A look at Long Beach Island, New Jersey

Beach Haven

The Borough of Beach Haven is about 6 1/4 miles south of the causeway. It is know for it’s shops and restaurants. Beach Haven has the most remaining Victorian era structures. Some are Bed and Breakfasts.

Beach Haven also has fishing and sightseeing boat excursions, a water park, and a large arcade.

Every October, Beach Haven host’s the Chowderfest. That is held in the field and parking lot at Bay Village.

One of the few public boat ramps is located at the bay side of ninth street along with a small park. (Fees are charged for use of the ramp).

Beach Haven has a thriving nightlife scene. The Engleside, Sea Shell, Buckalew’s, The Ketch and the Marlin along with other establishments provide a great variety of place to spend an evening.Beach Haven from the Ocean

Morrison’s Restaurant

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Morrison’s Restaurant was a classic LBI restaurant. It had been serving great seafood since the 1940’s. It’s position adjacent to the intercoastal waterway and large windows provided a parade of boats for diners. The volume of boats dropped off significantly as time progressed. In the earlier days, you would see a continuous procession of  everything from well worn garveys to expensive sport fishermen while you enjoyed great seafood.

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The Colonial Theater in Beach Haven

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The Colonial Theater served Beach Haven from the 1920’s to around 2000.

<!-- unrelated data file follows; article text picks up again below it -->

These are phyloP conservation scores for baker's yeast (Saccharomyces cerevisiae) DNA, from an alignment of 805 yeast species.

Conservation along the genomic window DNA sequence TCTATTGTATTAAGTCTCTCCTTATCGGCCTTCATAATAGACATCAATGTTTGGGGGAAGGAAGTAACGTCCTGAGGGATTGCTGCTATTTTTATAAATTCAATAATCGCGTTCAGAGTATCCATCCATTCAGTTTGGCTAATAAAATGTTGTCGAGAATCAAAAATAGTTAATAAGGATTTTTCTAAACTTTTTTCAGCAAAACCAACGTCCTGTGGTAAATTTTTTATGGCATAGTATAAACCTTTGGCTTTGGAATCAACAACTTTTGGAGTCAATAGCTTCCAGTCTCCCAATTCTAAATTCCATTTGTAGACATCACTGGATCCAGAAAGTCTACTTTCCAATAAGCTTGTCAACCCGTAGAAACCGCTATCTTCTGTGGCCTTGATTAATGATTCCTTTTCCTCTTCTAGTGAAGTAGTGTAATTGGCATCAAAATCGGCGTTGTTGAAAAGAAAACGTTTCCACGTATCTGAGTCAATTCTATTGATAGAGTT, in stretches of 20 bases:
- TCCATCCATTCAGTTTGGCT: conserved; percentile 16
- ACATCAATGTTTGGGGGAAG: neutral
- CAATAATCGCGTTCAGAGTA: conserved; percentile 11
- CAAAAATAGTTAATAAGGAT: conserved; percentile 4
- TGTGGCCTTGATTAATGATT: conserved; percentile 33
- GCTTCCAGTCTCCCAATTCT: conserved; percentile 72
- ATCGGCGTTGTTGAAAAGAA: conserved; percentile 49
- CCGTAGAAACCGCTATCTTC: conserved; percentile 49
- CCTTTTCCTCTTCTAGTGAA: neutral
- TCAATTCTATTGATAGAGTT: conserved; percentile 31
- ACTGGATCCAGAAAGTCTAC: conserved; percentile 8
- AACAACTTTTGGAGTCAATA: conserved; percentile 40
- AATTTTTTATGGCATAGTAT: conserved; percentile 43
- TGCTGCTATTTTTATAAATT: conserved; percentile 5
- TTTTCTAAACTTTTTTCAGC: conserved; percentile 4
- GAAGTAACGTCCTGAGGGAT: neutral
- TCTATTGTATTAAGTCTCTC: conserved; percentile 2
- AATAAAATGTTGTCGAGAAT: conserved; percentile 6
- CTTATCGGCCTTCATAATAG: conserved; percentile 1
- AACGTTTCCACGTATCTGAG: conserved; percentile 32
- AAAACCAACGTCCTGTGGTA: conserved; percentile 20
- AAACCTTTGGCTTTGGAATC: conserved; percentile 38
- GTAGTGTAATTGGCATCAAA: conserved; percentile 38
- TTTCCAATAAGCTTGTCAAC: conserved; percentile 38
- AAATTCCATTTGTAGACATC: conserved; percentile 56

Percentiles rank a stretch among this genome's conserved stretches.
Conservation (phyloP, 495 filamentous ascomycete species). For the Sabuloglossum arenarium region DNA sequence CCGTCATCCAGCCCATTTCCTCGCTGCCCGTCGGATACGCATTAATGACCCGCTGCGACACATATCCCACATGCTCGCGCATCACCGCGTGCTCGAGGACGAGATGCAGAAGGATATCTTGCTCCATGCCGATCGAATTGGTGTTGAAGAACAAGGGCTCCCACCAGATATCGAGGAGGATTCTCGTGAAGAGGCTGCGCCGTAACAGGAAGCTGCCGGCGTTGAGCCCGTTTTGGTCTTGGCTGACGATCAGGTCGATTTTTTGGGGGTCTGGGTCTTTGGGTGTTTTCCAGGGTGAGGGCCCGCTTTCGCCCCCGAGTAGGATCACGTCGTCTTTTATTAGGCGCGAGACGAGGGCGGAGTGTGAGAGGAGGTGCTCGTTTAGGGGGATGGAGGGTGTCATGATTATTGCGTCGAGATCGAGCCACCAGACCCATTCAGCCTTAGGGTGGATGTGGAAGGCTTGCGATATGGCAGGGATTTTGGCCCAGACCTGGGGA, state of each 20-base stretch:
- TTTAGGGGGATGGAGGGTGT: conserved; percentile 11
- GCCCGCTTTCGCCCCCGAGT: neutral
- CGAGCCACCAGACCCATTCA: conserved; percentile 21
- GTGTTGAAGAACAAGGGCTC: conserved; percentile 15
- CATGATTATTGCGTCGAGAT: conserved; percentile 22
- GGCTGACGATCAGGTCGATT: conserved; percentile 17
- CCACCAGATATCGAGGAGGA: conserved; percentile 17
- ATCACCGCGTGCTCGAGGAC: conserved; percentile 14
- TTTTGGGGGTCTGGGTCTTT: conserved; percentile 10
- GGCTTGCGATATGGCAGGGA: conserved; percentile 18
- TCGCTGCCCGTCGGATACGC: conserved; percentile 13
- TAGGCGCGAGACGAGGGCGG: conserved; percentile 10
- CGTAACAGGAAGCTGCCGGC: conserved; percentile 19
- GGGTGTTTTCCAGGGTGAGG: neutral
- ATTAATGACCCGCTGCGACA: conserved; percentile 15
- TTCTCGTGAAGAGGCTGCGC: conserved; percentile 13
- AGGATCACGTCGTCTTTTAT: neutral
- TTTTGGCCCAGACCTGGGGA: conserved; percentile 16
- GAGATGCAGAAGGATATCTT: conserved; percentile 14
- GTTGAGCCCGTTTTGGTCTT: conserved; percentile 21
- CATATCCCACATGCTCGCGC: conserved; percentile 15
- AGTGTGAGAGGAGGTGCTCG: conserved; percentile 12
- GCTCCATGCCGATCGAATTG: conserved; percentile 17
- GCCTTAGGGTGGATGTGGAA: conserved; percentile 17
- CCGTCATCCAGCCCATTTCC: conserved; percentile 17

For a while, the Saint Francis Catholic Church would hold Sunday Masses there as it was air conditioned and had more seating than the original church. The theater was one of three on the the island. The Colony Theater in Brant Beach is long gone. There was another next to the Acme Grocery Store. The nearest movie theater is the Regal Cinema in Manahawkin near the Garden State Parkway.

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The Tuckerton – Long Beach Island Railroad.

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A railroad once ran to Long Beach Island. Once on the island, the tracks split. One line went north to Barnegat Light and the other went south to Third Street in Beach Haven.  You may have wondered about the extra lanes on the boulevard. These were where sidings were for the railroad. When the automobile bridge was opened, the new boulevard followed the railroad. It had to go around the sidings. Today they are simply a place for extra parking.

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